Sacred Allies: Cold War South Korea and the Rise of American Evangelicalism

“I employ an underutilized bilingual and bi-national approach to highlight the stories of otherwise invisible historical actors, expanding US history’s cast of characters. ”

Team Members/Contributors

Helen Kim Emory Candler School of Theology Contact Me

About this first book grant for scholars of color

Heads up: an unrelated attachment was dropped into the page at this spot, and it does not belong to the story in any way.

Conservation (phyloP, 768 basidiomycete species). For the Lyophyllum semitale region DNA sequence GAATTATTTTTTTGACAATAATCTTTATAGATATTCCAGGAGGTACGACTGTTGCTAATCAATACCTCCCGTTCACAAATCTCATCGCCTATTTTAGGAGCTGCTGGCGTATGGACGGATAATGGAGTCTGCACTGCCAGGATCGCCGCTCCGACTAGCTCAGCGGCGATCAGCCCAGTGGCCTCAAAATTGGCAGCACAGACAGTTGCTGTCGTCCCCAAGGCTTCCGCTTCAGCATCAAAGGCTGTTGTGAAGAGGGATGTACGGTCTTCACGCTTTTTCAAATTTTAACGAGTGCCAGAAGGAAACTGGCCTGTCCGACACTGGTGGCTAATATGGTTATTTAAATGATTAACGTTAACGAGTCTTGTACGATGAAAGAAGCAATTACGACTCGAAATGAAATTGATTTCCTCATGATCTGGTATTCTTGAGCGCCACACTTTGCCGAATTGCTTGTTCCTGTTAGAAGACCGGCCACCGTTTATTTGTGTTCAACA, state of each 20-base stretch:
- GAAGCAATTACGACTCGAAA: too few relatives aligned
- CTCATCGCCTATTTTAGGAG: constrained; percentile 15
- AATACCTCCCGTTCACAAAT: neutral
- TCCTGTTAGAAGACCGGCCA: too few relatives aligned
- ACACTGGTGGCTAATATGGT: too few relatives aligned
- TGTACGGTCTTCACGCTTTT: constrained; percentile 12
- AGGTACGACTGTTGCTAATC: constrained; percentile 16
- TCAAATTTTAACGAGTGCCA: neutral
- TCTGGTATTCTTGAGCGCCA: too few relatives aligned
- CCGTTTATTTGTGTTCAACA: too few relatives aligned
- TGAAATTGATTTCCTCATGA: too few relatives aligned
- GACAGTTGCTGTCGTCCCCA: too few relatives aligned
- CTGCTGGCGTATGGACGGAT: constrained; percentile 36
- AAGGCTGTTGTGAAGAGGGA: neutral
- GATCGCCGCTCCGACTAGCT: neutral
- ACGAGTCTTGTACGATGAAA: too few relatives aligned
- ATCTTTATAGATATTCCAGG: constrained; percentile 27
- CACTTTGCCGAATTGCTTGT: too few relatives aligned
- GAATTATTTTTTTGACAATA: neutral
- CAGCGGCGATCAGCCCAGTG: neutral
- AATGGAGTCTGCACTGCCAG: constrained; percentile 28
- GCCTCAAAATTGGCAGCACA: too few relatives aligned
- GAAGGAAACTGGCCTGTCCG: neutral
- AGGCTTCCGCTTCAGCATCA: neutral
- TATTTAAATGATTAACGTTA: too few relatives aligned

Sacred Allies argues that networks built during the Korean War (1950-53) were indispensable for making modern American evangelicalism, as revealed in the histories of World Vision, the Billy Graham Evangelistic Association (BGEA), and Campus Crusade for Christ. At mid-twentieth century, against the backdrop of the 38th parallel dividing Korea, white fundamentalists allied with South Korean Protestants to rebuild their religion; South Korean Protestants were a transpacific racial “other” and anticommunist ally, yet they were not merely “duped.” Rather, South Korean Protestants shared with these white-led evangelical institutions a triumphalist vision for a world order reshaped by a vast and unparalleled enterprise: the evangelization of the entire world. South Korean Protestants sought a Korea-centered Christian empire, a vision grounded in the tender hearts of individuals and entangled in the hard politics of South Korean authoritarianism and US Cold War empire building. Not until the 1980s and 1990s did the Christian Right solidify in both countries, but this transpacific story, from 1950-80, foreshadows the emergence of non-state actors as powerful architects of conversion and conservatism. The following is a Pacific-facing US history—one not previously told—using bilingual sources from US and Korean archives and oral histories.